Wednesday, June 3, 2015

Smuts - "Encounters with Animal Minds"

Humans for the past few centuries have always labeled animals as inferior to that of the human mind, for their "behavior" and "actions" are considered barbaric and beast-like.  They are monstrous brutes that do not even compare to human like compassion and knowledge.

In contrast to this typical idea of animals, Barbara Smuts, an animal researcher, wrote an engaging essay entitled "Encounters with Animal Minds", where it discusses the interactions between native baboons, but also discusses the idea of further deepening our minds to how animals interact within the world, as well as how we should act towards animals.

I truly found this work inspiring for I felt that Smuts truly captures the beauty yet complexity of animalistic interactions, but also allows readers to see that animals are sensitive and emotional creatures.  I feel that, as a human being, I have seen my species constantly scrutinize and brutalize animals for their lack of understanding, as well as lack of humanistic knowledge and language.  People have constantly misunderstood animals due to this barrier, for they concluded that animals have no similar compassion or emotion that humans have.  Smuts clearly deny's this claim by not only joining the pack of baboons, but also learning their cultural ways and understandings.  In her research, she was able to fully see the emotional complexities of the baboon communities as well as certain social behaviors that aren't necessarily known to the general public.  For instance, Smuts discovered a "personal boundary space" that each baboon conforms too, and each space can be either diminished or expanded based upon the social relationship or context.  To elaborate, Smuts goes on to say that social hierarchy, such as a dominant male baboon going into the space of a lower subordinate baboon, is much more acceptable than the vice versa.  Because of his social class, the higher ranking baboon has authority and privilege to invade the lower baboon's space.  This is also true if the baboons are highly close.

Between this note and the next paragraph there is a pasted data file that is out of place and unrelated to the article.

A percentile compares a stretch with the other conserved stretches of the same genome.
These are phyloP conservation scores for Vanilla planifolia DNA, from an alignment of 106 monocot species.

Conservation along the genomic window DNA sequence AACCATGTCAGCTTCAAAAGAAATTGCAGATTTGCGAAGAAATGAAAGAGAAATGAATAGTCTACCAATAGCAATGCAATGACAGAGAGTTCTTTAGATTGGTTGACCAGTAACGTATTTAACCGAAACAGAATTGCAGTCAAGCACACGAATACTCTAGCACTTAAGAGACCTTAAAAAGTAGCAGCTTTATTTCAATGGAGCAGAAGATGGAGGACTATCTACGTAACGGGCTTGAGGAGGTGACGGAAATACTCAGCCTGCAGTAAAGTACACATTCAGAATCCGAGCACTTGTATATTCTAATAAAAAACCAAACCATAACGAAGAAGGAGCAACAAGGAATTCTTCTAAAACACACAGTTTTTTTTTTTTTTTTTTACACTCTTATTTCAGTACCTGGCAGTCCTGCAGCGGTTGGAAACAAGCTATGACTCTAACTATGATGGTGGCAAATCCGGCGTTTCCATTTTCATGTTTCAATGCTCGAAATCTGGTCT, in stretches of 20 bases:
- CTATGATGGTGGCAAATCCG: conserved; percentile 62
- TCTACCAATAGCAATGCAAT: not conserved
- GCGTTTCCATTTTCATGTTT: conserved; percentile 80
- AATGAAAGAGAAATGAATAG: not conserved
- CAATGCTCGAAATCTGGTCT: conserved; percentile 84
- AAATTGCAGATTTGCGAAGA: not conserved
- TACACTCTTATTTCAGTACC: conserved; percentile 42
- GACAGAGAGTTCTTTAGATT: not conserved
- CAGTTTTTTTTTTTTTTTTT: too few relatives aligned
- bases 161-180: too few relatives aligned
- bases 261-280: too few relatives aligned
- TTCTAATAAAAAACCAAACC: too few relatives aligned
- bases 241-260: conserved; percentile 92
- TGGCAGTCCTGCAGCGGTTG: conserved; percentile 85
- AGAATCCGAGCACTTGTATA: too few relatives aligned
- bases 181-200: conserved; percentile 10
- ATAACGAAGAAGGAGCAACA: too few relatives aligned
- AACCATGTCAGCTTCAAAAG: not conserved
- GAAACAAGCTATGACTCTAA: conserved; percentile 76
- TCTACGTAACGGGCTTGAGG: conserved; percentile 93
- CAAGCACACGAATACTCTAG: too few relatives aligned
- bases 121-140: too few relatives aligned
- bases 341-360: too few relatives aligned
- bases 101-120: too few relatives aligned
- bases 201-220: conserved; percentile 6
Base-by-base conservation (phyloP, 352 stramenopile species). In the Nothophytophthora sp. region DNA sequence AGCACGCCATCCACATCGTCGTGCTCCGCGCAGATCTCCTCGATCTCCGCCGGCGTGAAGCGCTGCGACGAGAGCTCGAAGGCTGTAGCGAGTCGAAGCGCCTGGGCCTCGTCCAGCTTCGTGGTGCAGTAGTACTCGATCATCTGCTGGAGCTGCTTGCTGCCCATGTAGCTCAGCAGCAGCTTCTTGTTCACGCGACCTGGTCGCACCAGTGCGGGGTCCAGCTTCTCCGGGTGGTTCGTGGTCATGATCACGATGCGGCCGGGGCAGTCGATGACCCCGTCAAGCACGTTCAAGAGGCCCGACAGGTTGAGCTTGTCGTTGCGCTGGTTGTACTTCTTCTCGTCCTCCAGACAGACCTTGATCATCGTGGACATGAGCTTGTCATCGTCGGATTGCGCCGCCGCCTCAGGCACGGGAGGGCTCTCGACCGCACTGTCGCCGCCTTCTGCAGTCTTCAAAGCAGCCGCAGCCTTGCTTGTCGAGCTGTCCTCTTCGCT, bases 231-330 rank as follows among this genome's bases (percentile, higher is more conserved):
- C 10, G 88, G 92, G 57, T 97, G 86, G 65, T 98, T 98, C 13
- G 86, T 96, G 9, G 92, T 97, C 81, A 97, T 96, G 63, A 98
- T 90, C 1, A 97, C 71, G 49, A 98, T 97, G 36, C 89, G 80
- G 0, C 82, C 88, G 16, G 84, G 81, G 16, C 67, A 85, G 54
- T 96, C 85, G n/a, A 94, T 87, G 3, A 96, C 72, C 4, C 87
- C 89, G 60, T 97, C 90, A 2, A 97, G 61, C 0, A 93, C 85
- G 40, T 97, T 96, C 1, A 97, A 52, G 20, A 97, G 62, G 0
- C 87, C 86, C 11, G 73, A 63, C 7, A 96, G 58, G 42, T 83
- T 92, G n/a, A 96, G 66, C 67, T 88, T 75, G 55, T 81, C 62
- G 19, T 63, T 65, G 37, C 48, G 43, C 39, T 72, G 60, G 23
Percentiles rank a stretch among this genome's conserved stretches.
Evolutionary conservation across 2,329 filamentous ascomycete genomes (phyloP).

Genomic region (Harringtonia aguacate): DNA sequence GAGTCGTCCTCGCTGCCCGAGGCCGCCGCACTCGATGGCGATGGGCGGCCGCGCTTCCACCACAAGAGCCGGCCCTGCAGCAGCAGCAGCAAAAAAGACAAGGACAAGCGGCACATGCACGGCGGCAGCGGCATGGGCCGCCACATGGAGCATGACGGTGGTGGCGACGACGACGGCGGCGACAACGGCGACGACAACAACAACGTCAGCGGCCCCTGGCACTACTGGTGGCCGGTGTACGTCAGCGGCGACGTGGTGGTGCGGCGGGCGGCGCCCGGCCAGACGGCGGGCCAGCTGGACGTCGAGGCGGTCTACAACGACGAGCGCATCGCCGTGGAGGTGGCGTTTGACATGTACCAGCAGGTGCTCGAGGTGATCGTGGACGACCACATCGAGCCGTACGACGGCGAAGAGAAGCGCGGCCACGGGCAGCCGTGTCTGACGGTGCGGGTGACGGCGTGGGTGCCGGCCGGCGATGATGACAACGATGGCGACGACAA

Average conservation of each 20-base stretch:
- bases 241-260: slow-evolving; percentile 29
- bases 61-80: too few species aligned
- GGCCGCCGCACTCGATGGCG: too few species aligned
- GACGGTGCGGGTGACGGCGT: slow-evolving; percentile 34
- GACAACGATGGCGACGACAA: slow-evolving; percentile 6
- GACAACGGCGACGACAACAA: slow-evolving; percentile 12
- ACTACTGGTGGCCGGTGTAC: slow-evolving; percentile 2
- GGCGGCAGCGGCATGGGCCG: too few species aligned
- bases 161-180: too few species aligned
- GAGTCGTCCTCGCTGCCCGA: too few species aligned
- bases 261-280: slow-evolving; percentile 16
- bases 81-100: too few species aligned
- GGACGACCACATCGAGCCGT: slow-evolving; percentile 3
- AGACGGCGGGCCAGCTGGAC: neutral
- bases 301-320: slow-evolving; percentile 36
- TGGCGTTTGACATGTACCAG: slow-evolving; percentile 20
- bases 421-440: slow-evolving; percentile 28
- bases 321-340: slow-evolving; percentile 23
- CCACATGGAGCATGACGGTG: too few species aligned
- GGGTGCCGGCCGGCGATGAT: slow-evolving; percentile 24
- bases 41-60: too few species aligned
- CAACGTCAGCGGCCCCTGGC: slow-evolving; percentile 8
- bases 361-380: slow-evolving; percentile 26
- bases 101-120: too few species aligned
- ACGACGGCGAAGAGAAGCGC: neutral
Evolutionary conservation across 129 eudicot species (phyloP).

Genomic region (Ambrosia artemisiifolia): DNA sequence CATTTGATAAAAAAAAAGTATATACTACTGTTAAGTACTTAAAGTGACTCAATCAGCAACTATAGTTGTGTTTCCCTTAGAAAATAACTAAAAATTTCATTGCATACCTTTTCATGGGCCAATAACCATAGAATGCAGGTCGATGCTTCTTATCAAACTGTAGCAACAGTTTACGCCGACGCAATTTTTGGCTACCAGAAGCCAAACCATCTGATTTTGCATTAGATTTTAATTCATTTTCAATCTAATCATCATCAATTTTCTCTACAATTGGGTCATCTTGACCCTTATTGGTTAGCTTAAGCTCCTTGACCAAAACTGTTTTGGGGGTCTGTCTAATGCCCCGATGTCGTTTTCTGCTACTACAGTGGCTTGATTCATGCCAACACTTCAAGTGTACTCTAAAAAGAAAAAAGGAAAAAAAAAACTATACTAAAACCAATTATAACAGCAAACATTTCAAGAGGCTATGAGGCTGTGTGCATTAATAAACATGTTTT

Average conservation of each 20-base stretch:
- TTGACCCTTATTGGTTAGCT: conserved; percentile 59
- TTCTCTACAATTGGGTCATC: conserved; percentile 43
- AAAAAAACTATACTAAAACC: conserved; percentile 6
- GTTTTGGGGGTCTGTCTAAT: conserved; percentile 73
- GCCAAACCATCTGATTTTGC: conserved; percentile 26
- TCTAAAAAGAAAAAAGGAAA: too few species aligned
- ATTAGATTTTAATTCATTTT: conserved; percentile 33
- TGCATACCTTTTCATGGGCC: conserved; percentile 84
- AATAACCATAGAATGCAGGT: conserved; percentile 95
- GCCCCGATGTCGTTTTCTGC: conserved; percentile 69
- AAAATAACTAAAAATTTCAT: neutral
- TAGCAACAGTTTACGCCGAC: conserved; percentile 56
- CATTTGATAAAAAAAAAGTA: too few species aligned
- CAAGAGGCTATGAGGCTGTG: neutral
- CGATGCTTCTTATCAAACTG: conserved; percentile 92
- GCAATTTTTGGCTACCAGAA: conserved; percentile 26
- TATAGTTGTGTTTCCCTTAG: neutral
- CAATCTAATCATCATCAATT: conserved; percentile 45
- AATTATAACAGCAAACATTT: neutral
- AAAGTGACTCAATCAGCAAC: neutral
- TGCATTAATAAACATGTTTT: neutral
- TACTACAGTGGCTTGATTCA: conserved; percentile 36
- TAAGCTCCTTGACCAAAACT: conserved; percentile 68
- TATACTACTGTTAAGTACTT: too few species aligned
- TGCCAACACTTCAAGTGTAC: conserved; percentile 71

In Smuts research, she fully discusses the idea that animals, regardless of what humans think, are actually much more intelligent and socially compatible with humans than most people would like to admit.  In fact, Smuts has discovered the idea that humans can actually interact with animals on a higher level.  For example, due to her excessive experimental research, Smuts implemented herself within the baboon community and later learned the behaviors and social conventions of baboons by being more than just a typical observer.  She engaged with the baboons in a very social manner, and was able to truly become a fellow baboon, and friend to the pack.  Smuts learned not only behavioral patterns, but learned to identify which baboon was which, where they were going to go before they did, learned how to use her natural instinct in an almost pre-logical mindset.  She was able to vicariously live as a baboon, and met the baboons at a more intellectual and emotional level that not many humans will ever experience.

Based upon Smuts research, I must say as a species we are slowly getting closer to a deeper understanding of what animals truly think, feel, and behave.  Though for possibly another few centuries, we won't see much improvement in animal treatment and cruelty, I know that overall however, some of us are learning from our mistakes and are able to make a stance against this practice.  It is becoming a more apparent topic in politics, and though it is ignored at times, it is at least being discussed within society, and that's a good place to start.

No comments:

Post a Comment